Self-tests can revolutionize healthcare

After 2 years of pandemicANVISA finally released the use of self-tests for covid-19which expands the detection capacity of potentially transmitting cases and significantly reduces underreporting.

Why did it take so long?

Initially, there was a flawed understanding of the role of PCR and of antigen. Taken as the “gold standard”, the bet was made in the PCR tests. And therein lies the first mistake. PCR is far from a gold standard. To have this seal, it should have 100% sensitivity and 100% specificity. It doesn’t. A meta-analysis that evaluated the sensitivity of the method concluded that up to 54% of the results may be false negatives, despite the high heterogeneity of the studies. (1).

However, even with these limitations, PCR is still the most sensitive among the different methods available to identify a case of Covid-19. That is, it is the option of choice from the individual point of view, as it is what they have the highest probability of detecting a case.

But when we talk about population medicine, there are other factors at play that are just as or more important than individual sensitivity. First let’s clarify what an individual versus population sensitivity is.

Think of two different methods. One has a sensitivity of 90% at a cost of 500 reais. Another has a sensitivity of 70% at a cost of 50 reais. A manager of a city of 1 million inhabitants has 10 million reais available to invest in one of these surveillance and diagnosis options. There is an expectation that 5 to 10% of the population will contract the infection, that is, 50 to 100 thousand cases. Which one will have the greatest ability to detect cases? What is the population sensitivity of each of them?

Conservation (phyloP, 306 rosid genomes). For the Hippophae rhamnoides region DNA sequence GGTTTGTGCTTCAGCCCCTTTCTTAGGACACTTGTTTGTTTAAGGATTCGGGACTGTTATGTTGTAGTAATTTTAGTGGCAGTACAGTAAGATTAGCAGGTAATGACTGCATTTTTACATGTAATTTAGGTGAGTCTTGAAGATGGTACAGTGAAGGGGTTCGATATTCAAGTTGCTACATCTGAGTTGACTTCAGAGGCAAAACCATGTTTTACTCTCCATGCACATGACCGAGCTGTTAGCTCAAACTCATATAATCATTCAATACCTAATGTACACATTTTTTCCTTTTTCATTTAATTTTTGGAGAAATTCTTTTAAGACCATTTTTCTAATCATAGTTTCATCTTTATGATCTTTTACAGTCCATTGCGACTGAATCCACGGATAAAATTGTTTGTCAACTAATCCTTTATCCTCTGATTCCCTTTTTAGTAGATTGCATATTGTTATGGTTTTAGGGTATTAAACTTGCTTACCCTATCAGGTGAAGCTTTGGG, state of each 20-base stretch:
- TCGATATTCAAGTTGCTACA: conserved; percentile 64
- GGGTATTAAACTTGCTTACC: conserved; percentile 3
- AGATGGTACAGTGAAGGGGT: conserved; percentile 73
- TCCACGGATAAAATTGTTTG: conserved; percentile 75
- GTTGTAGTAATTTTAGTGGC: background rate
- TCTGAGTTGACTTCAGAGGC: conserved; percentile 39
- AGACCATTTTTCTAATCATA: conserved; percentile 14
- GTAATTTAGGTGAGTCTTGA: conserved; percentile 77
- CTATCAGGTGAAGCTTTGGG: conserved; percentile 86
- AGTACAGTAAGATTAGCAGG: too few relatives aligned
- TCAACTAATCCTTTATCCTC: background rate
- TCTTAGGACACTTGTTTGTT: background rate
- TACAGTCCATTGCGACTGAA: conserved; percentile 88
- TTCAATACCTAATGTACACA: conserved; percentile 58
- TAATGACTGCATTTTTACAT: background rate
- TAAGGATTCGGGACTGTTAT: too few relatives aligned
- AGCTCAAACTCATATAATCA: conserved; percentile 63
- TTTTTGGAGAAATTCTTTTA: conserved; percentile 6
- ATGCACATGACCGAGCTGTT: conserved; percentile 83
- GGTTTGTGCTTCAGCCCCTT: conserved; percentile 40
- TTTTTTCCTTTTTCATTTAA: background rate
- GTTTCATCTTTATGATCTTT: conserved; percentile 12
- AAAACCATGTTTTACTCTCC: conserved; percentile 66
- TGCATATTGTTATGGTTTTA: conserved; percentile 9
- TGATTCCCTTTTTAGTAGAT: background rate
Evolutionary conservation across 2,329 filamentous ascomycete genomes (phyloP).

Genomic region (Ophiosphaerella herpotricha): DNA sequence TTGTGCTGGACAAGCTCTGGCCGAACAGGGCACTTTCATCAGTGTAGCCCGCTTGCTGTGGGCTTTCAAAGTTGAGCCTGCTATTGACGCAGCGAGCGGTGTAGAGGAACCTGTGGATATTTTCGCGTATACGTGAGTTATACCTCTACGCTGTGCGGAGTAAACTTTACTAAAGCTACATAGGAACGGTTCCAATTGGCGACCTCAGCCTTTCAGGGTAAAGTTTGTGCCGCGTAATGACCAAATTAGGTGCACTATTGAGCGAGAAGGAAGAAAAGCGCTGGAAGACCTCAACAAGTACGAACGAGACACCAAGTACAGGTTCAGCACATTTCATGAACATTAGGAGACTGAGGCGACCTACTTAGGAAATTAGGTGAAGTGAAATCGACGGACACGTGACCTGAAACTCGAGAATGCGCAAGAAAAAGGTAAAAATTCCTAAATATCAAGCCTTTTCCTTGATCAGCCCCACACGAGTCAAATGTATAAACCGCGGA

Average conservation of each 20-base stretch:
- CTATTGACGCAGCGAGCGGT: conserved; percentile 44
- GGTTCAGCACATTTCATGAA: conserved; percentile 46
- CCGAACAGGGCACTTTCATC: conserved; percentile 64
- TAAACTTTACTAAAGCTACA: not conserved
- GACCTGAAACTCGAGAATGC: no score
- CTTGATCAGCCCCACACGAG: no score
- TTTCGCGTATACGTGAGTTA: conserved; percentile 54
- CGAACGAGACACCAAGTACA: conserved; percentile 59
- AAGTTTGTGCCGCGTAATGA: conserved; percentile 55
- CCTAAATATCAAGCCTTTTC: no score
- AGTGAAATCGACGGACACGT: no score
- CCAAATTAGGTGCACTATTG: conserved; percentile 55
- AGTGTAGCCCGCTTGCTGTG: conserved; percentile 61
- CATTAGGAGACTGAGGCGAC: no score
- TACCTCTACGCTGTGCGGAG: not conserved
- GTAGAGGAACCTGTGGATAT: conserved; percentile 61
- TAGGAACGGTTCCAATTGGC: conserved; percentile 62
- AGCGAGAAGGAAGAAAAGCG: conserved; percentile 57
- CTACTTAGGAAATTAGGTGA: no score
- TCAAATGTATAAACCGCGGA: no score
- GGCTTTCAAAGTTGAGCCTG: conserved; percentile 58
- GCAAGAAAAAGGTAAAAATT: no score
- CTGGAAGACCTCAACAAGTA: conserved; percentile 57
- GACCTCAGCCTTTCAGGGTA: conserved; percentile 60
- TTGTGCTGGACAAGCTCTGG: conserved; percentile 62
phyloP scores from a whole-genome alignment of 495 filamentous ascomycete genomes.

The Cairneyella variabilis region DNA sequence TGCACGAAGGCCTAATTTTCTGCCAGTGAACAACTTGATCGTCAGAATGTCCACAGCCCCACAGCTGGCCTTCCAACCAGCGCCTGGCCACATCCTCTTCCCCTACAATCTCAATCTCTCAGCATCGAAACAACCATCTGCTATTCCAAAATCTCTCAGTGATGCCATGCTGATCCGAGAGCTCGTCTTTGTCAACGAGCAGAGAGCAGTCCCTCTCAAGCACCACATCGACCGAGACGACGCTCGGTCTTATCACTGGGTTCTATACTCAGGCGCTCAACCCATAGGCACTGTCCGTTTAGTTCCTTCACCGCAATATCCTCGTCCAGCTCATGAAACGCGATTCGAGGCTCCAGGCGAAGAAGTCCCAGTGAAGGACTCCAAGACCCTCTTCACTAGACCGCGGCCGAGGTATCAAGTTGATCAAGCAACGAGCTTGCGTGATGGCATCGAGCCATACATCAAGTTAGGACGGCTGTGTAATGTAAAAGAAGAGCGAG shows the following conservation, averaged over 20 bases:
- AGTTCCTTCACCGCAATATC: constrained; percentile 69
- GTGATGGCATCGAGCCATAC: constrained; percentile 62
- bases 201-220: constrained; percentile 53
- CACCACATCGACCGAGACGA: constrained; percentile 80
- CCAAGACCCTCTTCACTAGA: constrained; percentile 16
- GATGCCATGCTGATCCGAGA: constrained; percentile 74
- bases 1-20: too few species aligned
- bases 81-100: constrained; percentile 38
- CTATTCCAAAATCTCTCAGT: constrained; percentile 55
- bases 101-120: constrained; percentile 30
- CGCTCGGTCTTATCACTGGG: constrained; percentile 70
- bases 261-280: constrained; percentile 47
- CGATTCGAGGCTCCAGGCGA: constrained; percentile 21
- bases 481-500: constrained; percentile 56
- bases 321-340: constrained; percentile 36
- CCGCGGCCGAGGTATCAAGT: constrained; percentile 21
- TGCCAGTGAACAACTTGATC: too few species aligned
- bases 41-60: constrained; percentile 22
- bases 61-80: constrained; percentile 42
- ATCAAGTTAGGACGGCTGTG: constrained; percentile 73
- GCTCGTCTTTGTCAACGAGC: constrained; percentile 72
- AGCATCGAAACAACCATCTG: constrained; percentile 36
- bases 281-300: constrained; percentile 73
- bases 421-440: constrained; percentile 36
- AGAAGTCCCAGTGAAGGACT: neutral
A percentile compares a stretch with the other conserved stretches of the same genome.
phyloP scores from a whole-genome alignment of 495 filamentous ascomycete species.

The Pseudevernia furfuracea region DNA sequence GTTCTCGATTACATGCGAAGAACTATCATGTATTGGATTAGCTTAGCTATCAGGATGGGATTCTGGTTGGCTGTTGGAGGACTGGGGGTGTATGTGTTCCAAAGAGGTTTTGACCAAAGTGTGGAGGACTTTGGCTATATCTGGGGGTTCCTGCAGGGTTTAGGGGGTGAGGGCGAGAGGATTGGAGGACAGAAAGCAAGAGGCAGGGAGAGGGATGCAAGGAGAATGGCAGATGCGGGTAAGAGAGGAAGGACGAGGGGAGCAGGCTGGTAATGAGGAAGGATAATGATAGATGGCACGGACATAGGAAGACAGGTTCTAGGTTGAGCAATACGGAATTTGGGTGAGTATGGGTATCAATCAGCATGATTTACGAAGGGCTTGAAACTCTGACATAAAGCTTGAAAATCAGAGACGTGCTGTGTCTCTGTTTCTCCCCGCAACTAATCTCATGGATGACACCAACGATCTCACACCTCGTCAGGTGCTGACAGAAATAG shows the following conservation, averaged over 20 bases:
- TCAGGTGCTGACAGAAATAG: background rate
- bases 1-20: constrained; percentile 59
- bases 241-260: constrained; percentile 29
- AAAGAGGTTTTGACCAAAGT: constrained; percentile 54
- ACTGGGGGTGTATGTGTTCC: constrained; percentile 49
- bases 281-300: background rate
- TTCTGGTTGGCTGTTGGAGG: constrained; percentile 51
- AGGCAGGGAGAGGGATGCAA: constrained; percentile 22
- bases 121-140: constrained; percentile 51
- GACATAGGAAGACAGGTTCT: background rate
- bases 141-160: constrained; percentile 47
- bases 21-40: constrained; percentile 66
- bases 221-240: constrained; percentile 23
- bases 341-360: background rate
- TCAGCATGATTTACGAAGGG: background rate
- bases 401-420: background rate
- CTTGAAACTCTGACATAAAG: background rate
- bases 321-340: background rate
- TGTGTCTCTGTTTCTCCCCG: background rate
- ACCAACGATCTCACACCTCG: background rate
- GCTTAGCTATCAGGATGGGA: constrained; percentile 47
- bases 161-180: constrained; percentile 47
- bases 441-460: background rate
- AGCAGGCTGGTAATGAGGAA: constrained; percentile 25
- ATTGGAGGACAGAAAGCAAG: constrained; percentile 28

If option 1 is chosen, there are 20,000 tests available. It is natural that these tests are prioritized for severe cases or people with a risk factor. The average pre-test probability will be around 20% (lower in low prevalence situations, higher in peak situations). As the sensitivity is 90%, 3600 cases will be identified. This represents 3.6 to 7.2% of the total, which is the population sensitivity value. Even if the pre-test probability is 100%, the population sensitivity would be from 9 to 18% (18,000 detected cases), which is the maximum population sensitivity of this strategy.

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In the second case, there are 200,000 tests available. Considering that the indications for mild or even asymptomatic cases are expanded, the average pre-test probability will be around 5%. In this way, 7 thousand cases will be identified, 7 to 14% of the total, almost double the previous strategy. If the pretest probability is 100%, all cases would be detected. Therefore the potential population sensitivity is 100%.

You can see that analytical sensitivity is just a variable of the strategy and population sensitivity depends on that, on access, which in turn is related to cost and ease of scale and pre-test probability. As access increases, there is naturally a decrease in the pre-test probability, but an increase in the ability to identify total cases.

These examples of positivity rates were drawn from real examples of countries that opted for different strategies (2). The graphs below represent the dynamics of tests, positivity, cumulative incidence rate of cases and deaths in Colombia and Denmark. There is no description of the type of test performed, but it is possible to verify the effect of scaling power.